Featured This Month
Paola Antonelli, the senior curator of the Department of Architecture and Design at the Museum of Modern Art in New York City, delves into design's many directions and into its future. She takes us on a fascinating tour of design to ask some very serious questions.
In this talk Julian McAuley, UC San Diego Computer Science and Engineering, discusses the modeling techniques behind personalized recommendation technology on the web. Examples of Recommender Systems range from simple statistical approaches like Amazon's people who bought X also bought Y links, to complex AI-based approaches that drive feed ranking on sites like Facebook. We'll discuss the models that drive these systems, look at the research questions that drive the future of this field in the coming years, and discuss their ethical implications.
In this Q&A conversation Debra Granik, director and co-writer of Leave No Trace (2018), is joined by moderator and Pollock Theater Director Matt Ryan. The event is part of the Carsey-Wolf Centers Script to Screen series and covers the development of the film and its adaptation from Mindy Mejias novel of the same name. Granik discusses how characters and story were reworked for the film, the research that she did in preparation, and the ways the film seeks to represent family relationships and post-traumatic stress disorder. The conversation also covers the production process, the significance of the films setting in Oregon, and the actors preparations for their roles. Granik is also the director of Winters Bone (2010) and this Q&A draws comparisons between her work on these two films. Recorded on 11/17/2018.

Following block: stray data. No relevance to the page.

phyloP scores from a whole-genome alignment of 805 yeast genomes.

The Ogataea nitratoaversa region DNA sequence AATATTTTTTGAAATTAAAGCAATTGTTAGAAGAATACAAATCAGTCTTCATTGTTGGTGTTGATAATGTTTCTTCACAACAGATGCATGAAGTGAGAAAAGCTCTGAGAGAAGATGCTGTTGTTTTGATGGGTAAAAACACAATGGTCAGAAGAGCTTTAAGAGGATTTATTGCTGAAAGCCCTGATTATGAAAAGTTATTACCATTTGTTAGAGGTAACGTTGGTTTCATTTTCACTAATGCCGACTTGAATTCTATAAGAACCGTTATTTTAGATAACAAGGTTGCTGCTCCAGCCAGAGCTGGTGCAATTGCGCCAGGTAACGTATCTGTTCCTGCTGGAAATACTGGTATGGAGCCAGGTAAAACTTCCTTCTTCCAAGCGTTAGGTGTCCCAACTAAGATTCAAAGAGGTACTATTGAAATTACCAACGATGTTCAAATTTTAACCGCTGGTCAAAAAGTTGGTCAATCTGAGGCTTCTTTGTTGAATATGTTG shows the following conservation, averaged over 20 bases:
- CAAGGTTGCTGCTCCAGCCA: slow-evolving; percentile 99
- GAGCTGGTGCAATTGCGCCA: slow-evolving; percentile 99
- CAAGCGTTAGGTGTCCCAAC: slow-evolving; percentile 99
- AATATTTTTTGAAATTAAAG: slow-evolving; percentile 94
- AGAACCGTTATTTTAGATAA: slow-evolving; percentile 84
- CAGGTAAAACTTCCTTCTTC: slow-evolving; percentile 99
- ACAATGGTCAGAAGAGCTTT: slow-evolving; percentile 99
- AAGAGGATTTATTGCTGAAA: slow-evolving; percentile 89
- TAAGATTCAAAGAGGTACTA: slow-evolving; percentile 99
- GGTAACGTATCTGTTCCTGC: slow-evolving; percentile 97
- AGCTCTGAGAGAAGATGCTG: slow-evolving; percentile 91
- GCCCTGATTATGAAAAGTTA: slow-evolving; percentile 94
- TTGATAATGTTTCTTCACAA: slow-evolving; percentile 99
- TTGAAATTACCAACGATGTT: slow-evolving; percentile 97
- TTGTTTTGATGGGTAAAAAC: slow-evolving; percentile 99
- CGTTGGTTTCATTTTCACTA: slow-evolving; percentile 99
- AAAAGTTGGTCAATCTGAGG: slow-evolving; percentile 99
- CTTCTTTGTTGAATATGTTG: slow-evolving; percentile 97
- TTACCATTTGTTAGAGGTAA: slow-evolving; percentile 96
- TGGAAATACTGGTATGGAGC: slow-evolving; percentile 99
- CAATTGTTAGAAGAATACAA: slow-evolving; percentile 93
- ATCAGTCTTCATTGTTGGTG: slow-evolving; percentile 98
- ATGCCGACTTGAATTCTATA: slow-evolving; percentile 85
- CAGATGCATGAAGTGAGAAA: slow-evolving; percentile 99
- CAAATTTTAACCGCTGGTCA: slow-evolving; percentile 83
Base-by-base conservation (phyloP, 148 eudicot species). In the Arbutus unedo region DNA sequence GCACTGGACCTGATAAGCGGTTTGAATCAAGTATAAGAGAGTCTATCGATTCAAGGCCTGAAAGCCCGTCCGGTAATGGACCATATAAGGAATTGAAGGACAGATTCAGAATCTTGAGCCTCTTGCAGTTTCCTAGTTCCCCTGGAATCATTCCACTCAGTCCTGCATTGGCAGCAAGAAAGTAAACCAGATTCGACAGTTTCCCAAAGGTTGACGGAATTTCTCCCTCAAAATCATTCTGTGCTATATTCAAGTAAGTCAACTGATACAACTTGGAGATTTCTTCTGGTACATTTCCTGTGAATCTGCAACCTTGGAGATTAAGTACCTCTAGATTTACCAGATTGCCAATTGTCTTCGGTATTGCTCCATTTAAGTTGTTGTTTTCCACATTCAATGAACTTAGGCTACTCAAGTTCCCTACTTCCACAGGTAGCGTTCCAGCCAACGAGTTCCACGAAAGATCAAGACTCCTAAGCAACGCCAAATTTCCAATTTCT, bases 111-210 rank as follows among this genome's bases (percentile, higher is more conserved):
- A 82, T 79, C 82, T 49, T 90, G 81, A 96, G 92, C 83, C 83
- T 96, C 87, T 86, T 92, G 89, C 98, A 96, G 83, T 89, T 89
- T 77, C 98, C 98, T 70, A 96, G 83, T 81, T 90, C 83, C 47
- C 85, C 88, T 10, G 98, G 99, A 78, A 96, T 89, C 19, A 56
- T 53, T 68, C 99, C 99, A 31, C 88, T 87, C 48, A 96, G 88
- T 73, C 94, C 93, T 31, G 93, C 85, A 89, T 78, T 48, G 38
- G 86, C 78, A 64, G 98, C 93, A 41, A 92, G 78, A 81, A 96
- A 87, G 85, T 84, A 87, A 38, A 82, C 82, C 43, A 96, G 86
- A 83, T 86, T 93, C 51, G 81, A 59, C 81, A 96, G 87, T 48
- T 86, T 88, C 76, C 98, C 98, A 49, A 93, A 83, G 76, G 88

Lester Friedman, Professor of Media and Society at Hobart and William Smith Colleges, joins moderator Patrice Petro in a Q&A discussion of Mel Brooks' Young Frankenstein (1974). They cover the production, style, and influences at work in Brooks' adaptation. Part of the Frankenstein: Afterlives series, this Q&A emphasizes the ways Brook's film references James Whale's Frankenstein (1931) and Mary Shelley's original novel. Young Frankenstein is faithful to the form and production technology of Whale's version, while seeking to return more closely to the themes developed by Shelly's original work. Friedman discusses the way Brooks' adaptation, through comedy, returns to questions of science, ethics, and sexuality in ways that reference Shelly but update them for 1970s audiences speaking to the politics of marginality and social change. Recorded on 11/13/2018.